Harrogate homes in temporary accommodation hits record high

Harrogate Borough Council
Harrogate Borough Council
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The number of households living in temporary accommodation across the district is at the highest its been since records began in 2013/14.

Figures from Harrogate Borough Council’s (HBC) 2015/16 Year End Finance and Performance Report showed that 71 household across the district were now in temporary accommodation.

This figure was 42 per cent higher than the council’s target for the year and an increase of 18 households since 2014/15.

The average length of stay in bed and breakfast accommodation for households with children or pregnant women was 3.33 weeks in 2015/16; an increase of 1.62 weeks (95%) on the 1.71 weeks in 2014/15.

Shadow cabinet member for Housing, Coun Trevor Chapman (Lib Dem, New Park) raised the issue at a meeting of the Full Council last Wednesday.

Coun Chapman told the Advertiser: “The figures are quite alarming. The worrying thing is we all know about the shortfall of housing and the increasing amount on homelessness across the country.

“Our concern is not only a shortage of housing generally, but we are desperately short of affordable and social housing. This has been exacerbated by the Right to Buy Scheme.

“Tenants now have a right to buy their social housing but these houses have not been replaced. So with the lack of affordable and social housing some families are in a desperate situation.

“Being somewhere temporary is not an ideal arrangement but it’s all that can be provided. The real solution is to have a better housing supply for people to be put into.”

Coun Chambers explained that the requirement for temporary accommodation has increased in Harrogate, as it has done across the country, with the amount of homelessness also on the rise.

The report, published by HBC, also revealed that two of the actions to support reducing homelessness in the 2015/16 Service Plan had not been completed.

A long term sustainable funding solution had not yet been identified with the Harrogate Homeless Project with the No Second Night Out scheme requesting a further grant.

During the meeting, Coun Chambers admitted the situation was not where they wanted to be but stressed the council was taking steps to address the problem.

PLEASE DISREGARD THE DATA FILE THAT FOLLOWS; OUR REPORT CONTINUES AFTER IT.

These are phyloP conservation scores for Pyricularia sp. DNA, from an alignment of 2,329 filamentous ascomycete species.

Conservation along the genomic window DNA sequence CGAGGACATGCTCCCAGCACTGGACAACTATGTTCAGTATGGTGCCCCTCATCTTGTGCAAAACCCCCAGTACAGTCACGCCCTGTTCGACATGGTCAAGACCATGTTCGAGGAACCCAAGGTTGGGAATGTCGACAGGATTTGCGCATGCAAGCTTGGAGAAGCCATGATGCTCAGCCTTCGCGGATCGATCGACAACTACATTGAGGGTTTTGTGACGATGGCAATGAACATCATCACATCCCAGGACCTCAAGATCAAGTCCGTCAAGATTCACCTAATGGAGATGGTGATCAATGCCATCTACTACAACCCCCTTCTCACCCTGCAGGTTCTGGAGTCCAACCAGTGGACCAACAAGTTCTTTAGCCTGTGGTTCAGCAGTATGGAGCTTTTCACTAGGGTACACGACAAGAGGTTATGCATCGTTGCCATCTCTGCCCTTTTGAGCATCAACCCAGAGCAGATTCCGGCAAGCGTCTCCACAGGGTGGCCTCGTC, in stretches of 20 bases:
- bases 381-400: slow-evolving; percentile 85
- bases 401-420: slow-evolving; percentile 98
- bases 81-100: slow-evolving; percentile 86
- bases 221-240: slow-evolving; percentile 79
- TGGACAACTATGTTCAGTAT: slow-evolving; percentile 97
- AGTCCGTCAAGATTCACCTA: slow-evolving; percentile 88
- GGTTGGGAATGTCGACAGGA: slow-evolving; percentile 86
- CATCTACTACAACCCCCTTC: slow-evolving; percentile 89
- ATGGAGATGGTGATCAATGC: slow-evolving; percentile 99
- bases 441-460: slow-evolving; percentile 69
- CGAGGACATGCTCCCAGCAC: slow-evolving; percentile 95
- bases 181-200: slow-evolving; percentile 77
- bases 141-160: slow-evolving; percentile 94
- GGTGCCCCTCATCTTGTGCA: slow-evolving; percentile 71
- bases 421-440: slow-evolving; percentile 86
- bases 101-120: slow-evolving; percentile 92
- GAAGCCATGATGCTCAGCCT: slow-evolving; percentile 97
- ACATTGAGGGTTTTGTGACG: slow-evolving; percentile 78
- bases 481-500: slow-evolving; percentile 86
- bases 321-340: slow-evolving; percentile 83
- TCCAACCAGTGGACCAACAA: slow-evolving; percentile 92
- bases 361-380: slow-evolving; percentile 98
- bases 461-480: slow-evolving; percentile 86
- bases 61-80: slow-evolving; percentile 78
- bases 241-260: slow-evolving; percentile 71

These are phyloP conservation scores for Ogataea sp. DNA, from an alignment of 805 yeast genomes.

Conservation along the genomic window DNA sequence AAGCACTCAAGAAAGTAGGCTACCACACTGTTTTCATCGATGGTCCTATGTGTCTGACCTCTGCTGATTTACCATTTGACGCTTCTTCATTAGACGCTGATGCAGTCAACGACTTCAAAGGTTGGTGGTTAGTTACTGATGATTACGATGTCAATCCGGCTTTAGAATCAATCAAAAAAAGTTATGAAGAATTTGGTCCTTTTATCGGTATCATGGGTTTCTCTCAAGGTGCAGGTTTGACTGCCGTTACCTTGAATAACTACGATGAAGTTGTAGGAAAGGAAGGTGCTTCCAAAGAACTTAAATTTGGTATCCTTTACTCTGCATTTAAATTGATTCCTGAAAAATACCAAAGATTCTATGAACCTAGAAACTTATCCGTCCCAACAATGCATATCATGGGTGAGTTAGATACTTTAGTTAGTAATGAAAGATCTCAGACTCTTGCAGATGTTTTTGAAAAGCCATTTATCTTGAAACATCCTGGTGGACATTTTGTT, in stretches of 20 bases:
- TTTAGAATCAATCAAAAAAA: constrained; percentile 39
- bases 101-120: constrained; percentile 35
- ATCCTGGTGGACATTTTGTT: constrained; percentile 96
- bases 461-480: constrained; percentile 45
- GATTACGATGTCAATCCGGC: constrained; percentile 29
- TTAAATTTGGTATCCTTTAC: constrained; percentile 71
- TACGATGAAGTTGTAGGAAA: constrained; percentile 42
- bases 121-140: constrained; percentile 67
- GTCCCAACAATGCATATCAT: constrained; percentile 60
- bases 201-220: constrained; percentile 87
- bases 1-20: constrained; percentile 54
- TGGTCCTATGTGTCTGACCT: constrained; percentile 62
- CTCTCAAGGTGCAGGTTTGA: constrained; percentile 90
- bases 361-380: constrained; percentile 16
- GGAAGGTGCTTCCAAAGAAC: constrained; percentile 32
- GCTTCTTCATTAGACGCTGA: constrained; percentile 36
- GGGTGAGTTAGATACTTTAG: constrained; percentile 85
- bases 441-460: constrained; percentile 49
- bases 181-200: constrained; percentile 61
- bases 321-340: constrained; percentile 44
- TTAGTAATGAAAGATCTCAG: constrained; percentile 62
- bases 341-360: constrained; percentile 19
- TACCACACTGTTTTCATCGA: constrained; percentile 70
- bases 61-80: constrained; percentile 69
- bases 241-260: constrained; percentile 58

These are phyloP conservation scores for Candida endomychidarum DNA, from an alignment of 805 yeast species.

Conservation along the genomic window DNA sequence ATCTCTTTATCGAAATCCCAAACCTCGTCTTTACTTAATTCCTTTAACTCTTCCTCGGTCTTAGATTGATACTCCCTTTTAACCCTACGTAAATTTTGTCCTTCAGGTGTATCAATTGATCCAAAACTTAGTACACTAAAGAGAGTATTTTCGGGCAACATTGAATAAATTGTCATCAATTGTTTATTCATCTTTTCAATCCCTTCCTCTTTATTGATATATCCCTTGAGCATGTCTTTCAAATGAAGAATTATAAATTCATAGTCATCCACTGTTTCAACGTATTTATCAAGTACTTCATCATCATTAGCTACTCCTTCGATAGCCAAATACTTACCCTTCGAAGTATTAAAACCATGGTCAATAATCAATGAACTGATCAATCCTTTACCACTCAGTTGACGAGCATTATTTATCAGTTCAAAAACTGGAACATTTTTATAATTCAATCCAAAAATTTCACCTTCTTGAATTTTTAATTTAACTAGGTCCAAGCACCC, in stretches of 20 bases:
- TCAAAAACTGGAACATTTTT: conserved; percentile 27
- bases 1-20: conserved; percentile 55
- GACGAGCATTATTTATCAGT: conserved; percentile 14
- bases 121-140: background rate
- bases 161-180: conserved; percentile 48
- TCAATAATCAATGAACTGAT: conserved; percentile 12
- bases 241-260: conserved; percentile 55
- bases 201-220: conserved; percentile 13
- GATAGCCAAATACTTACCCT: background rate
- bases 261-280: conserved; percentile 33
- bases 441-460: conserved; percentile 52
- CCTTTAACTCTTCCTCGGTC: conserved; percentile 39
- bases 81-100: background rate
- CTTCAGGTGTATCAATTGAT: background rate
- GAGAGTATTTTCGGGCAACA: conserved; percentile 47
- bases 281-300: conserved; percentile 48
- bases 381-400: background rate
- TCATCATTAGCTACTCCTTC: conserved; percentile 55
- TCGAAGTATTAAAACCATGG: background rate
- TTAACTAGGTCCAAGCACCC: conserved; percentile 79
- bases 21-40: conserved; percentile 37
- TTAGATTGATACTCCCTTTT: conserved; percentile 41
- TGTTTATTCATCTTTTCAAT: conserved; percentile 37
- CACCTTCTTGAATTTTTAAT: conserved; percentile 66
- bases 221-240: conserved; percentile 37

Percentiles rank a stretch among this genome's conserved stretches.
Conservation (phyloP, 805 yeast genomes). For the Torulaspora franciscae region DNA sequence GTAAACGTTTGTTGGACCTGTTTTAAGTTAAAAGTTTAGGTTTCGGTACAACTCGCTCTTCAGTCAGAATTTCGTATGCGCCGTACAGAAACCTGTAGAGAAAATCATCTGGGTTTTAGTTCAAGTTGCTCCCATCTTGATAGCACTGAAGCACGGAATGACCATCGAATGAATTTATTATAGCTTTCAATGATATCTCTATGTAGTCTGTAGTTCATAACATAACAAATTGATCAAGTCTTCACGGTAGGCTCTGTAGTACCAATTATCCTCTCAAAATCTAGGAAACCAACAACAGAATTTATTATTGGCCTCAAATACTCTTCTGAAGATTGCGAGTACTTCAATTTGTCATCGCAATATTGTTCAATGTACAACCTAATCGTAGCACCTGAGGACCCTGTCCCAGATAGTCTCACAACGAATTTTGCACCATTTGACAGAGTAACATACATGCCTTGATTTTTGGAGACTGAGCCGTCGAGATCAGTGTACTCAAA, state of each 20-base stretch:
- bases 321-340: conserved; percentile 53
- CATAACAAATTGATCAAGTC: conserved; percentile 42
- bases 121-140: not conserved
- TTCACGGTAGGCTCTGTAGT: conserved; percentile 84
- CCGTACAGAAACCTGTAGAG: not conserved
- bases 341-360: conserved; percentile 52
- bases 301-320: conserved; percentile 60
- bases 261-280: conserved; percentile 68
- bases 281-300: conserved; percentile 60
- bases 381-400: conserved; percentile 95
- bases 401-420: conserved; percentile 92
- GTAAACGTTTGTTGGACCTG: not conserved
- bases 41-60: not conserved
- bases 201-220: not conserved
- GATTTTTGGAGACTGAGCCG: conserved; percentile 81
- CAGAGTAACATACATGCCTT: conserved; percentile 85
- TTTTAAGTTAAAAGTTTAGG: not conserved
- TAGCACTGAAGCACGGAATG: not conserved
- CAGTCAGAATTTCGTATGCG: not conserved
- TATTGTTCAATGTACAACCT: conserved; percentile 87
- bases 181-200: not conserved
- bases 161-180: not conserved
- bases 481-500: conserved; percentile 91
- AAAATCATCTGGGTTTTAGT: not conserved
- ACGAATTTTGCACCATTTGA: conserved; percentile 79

He told the Full Council meeting: “I would readily admit that the situation is not where we want to be but it isn’t from the lack of trying. We are trying to keep those numbers down.

“One of the issues we need to address is that we have a number of accommodations that are rented out in the private sector.

“Previously, the council would pay off tenants’ arrears so that they did not lose their accommodation. But these preventions are now decreasing under the new Housing Act.

“As a result, these properties are being taken back by the private owners and then out at much greater rates.”

As well as blaming private landlords charging tenant exorbiant rates for the increase of homelessness, Coun Chambers criticised the rate of new homes being built across the borough.

As a result, the council has bought a small number of homes in locations including Glasshouses, Topcliffe and Knaresborough and are beginning to move residents in to these.

Coun Chambers revealed that there are plans to purchase a new hostel in Harrogate and said the council are trying to reduce the amount of time they take to move people into permanent accommodation.

He said: “The bottom line is we are not building enough houses. The government has recognised that and has put in place certain procedures to move housing forward.

“But we also need the right sort of housing and that is difficult. There are a number that have been accepted but they are not moving forward with any great speed.

“It’s very difficult for children in temporary accommodation, we are aware of that.

“But, we do whatever we can with families to try and get them in our own hostel accommodation and then on to something more permanent.”